OCTOBER 1947 - Grand Lodge of Manitoba

No man has a mind big enough, quick enough, open enough, to absorb and understand in an evening, even the introduction to what Freemasonry knows; not in a month of evenings. No degree, no matter how impressively delivered, can possibly take him far along this road. All that the E.A. degree can do is to point the way, and give the seeker sustenance by which he may travel.

And equally true it is that while men do receive the degrees of Freemasonry at the hands of their brethren, there is no Freemasonry in a man's heart if he is not willing to sacrifice some time, give some effort, some study, ask some questions, digest some philosophy, to make it truly his own.

The candidate is designated an Entered Apprentice because we have conferred the initiatory degree, in which he took a central part. No man however, can in reality be "Entered" unless he is willing to enter.

In the character of a candidate you were brought into a large place - a very large place - a universal brotherhood. Henceforth a pathway lies before you, and whether you will travel blindly or not, depends only and wholly upon you.

As a newly initiated craftsman you should ask yourself this question, "Have I become a real Freemason, or merely joined the Lodge as another member?"

An Entered Apprentice is barely born, Masonically.  He must learn and learn well, if he is to enter into his heritage. That which is worth having is worth working for. Experience in life teaches that what comes without labor turns soon to ashes in the mouth. Without labor there can be no rest; without work there can be no vacation: without pain there can be no pleasure; without sorrow there is no joy.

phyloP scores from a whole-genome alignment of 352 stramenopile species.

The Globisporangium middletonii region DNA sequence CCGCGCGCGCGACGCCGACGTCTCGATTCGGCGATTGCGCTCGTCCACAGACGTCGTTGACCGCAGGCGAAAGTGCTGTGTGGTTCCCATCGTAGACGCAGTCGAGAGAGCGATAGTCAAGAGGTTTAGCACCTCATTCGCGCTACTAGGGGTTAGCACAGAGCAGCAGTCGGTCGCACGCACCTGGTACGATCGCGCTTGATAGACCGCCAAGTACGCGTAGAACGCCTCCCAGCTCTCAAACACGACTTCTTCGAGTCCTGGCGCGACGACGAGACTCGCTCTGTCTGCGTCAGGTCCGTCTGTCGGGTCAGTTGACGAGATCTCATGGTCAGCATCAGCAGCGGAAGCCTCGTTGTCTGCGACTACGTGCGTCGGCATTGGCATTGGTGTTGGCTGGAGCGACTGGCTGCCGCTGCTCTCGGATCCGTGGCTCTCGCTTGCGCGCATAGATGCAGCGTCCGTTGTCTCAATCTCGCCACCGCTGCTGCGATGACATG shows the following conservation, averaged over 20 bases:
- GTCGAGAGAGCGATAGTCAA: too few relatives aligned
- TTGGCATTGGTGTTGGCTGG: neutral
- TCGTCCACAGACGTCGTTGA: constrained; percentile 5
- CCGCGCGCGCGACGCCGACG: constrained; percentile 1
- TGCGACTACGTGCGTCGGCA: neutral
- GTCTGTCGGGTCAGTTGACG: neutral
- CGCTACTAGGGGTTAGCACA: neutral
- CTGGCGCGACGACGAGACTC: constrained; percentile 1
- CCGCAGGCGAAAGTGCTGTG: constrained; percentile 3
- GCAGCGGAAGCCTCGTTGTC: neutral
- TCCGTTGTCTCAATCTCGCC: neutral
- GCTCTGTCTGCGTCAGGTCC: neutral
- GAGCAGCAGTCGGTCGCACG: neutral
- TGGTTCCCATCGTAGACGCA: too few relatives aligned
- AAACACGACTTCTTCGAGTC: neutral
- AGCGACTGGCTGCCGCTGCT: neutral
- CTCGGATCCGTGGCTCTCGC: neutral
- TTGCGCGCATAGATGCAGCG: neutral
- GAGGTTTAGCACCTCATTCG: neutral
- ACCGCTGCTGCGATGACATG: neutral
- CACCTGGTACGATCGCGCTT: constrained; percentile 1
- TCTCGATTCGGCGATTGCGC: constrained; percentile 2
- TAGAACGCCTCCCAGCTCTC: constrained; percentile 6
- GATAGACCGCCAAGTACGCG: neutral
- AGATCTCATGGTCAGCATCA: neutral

You have crossed the threshold of a very old and very ancient craft. What you do in the future, and how well you learn the lessons taught you as an Entered Apprentice, will be the yardstick by which your craftsmanship is measured.

In your Lodge you will find faithful brethren ready and willing to help you, on your journey. In your Masonic Library you will find a literature replete with the story of Freemasonry, and these books may be borrowed simply by asking for them.

These observations have been prepared, from one of our Library books written by Carl H. Claudy, and most of his writings can be found on the shelves in the Library.




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